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La Vallée-aux-Loups: Chateaubriand's House

Published on , by Valentin Grivet

The writer lived in La Vallée-aux-Loups from 1807 to 1817. Two centuries later, the garden and the house (meticulously refurnished in period style) are as charming as ever. A trip a few miles from Paris promises a romantic interlude...

© CD92 / Julia Brechler La Vallée-aux-Loups: Chateaubriand's House

© CD92 / Julia Brechler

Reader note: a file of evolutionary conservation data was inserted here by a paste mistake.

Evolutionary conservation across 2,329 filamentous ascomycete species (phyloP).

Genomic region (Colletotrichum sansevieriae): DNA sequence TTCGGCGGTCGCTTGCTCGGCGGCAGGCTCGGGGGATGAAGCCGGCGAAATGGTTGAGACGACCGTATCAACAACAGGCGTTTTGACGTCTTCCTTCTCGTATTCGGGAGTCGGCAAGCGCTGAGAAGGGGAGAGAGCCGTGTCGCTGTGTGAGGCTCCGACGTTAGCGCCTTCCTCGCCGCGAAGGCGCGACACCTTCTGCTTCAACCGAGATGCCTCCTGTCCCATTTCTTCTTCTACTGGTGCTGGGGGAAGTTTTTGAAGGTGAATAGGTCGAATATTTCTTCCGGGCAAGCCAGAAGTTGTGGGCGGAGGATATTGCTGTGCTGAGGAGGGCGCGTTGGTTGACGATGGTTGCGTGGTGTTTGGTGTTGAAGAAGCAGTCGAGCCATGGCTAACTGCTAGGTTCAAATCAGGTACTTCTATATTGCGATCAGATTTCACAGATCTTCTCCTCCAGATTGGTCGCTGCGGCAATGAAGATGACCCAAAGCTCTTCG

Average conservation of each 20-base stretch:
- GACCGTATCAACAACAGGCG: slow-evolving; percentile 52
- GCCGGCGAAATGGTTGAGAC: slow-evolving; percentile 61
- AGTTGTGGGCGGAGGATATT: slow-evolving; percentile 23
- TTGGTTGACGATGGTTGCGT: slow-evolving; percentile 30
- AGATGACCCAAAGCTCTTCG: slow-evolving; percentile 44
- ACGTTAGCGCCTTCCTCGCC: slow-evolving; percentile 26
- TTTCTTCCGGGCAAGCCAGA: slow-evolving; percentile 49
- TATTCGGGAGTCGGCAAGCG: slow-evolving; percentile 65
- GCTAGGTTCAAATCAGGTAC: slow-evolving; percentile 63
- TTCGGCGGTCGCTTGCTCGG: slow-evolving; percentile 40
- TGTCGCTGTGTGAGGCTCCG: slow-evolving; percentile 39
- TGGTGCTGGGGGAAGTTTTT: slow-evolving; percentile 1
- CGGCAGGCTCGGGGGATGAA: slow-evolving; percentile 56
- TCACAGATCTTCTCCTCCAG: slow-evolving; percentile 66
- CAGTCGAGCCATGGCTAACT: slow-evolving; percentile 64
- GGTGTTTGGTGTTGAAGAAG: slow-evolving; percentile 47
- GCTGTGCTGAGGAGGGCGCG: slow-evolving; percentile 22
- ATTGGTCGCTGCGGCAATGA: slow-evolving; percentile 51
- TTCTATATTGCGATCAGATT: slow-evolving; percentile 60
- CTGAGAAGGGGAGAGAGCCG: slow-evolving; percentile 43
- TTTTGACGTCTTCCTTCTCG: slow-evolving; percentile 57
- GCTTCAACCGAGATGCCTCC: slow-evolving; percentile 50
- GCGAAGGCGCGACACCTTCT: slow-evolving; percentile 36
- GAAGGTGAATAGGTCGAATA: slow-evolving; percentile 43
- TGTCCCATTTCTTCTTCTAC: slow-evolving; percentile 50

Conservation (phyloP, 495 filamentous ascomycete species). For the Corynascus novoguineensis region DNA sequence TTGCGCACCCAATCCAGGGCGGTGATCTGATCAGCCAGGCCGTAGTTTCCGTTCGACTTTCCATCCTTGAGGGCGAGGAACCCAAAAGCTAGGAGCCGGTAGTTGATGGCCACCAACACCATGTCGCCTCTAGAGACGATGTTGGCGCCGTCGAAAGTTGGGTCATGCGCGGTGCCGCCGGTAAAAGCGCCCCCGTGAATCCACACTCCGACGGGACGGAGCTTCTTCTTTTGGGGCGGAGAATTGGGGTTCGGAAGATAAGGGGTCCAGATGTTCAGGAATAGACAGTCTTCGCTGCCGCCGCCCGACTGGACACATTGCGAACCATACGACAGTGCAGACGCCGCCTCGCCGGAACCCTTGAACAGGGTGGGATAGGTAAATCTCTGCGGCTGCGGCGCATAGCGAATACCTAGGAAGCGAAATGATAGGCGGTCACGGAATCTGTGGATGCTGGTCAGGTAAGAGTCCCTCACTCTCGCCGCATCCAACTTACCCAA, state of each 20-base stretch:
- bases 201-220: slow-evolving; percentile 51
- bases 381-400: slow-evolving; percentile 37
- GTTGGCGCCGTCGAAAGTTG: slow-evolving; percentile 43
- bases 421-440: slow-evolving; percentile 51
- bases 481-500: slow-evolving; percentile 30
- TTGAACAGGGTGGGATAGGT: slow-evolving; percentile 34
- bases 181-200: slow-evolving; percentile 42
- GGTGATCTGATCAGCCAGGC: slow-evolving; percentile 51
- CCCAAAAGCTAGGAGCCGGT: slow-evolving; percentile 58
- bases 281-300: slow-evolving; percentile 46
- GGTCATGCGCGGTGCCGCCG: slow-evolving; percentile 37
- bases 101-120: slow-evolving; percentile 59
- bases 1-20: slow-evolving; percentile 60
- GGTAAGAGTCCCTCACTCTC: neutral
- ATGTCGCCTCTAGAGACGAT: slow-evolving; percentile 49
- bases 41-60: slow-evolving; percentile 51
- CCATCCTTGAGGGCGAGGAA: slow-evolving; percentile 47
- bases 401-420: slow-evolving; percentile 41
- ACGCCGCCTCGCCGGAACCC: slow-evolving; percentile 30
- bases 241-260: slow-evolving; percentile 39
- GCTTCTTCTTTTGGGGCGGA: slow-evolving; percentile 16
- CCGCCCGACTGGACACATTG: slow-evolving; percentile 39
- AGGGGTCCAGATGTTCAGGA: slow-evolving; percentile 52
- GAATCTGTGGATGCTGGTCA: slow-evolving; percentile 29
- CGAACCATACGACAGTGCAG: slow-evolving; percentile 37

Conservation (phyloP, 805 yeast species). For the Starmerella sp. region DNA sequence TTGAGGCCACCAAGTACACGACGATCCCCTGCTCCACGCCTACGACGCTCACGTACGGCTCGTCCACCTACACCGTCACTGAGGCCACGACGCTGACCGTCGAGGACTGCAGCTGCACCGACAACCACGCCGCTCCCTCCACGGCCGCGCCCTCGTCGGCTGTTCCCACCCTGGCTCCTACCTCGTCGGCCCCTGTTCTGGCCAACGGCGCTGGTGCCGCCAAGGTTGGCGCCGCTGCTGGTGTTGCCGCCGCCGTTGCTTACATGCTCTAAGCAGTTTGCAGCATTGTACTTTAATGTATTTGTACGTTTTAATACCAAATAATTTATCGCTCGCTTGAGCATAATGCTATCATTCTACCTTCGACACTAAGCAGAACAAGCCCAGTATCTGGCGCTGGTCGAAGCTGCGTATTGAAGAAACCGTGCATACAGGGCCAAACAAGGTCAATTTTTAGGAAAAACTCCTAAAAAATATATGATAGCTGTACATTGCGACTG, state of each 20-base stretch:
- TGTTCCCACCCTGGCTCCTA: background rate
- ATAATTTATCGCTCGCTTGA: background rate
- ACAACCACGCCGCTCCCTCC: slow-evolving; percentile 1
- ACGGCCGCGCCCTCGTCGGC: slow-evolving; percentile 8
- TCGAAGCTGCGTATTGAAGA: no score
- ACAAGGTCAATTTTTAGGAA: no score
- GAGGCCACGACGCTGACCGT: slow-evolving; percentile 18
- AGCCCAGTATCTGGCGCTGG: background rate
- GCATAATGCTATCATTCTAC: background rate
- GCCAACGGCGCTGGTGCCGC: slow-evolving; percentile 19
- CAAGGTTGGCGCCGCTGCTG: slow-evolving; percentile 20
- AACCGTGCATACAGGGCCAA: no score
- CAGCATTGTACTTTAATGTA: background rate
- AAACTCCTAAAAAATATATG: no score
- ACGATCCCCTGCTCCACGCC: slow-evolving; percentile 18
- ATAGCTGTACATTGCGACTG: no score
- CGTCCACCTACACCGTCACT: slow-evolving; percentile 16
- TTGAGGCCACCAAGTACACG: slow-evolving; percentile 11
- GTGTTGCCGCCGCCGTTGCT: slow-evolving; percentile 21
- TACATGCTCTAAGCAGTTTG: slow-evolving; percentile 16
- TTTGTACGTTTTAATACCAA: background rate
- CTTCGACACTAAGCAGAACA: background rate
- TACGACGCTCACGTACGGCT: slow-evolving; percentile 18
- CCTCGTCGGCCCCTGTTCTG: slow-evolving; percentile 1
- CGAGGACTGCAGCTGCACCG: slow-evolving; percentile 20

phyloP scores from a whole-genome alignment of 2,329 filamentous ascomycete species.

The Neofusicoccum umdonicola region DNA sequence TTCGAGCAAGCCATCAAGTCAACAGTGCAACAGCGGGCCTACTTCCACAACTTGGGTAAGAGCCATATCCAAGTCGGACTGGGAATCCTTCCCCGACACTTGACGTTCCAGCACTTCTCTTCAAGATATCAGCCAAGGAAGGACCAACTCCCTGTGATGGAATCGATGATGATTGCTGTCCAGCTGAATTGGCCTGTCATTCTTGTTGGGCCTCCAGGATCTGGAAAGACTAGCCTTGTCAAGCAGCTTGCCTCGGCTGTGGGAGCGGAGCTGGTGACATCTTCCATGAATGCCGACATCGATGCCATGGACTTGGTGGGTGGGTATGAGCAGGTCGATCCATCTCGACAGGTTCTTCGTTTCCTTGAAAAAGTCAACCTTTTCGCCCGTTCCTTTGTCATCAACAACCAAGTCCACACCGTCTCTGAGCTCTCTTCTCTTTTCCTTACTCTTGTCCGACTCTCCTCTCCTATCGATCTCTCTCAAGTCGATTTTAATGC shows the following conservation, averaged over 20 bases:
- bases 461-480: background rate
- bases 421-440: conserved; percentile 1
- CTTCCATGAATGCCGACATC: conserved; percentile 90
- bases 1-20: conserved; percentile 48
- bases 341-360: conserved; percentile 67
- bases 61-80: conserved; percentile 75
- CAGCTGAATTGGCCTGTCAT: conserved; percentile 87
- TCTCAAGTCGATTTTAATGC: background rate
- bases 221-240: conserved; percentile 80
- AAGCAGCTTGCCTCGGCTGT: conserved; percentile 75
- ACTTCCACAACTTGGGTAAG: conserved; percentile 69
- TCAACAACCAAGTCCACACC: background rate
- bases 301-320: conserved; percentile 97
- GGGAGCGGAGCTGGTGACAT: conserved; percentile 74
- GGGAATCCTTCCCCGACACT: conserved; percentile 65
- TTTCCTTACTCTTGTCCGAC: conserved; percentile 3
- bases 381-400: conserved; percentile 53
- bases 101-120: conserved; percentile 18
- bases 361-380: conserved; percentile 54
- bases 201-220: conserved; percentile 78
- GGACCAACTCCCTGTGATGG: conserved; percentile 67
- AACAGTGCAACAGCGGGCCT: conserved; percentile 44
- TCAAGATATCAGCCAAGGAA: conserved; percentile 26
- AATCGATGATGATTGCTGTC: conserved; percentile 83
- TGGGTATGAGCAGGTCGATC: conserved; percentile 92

On July 4, 1807, back from a journey to the Orient, François-René de Chateaubriand (1768-1848) published an article in Le Mercure de France comparing Napoleon I to Nero. This offended the Emperor, who forced him to leave Paris. The writer had been planning to do so for several years, longing for a quiet life away from the hustle and bustle of the city and a troubled political career. In August, he bought La Vallée-aux-Loups, a property in the heart of the Val d'Aulnay, and moved there in the Fall. "The repairs to my thatched cottage were lagging, so I decided to go and supervise them. We reached La Vallée in the evening. We did not take the usual route but entered through the gate at the end of the garden. The rain-soaked earth in the alleys prevented the horses from advancing, and the carriage overturned." This is how the viscount described his arrival by carriage, in November 1807, through the bottom of the property instead of the current entrance. When he bought it, the building had little of the bourgeois country house it later became but was just a shack built in 1783 for the brewer André-Arnoult Aclocque. Flanked by a…
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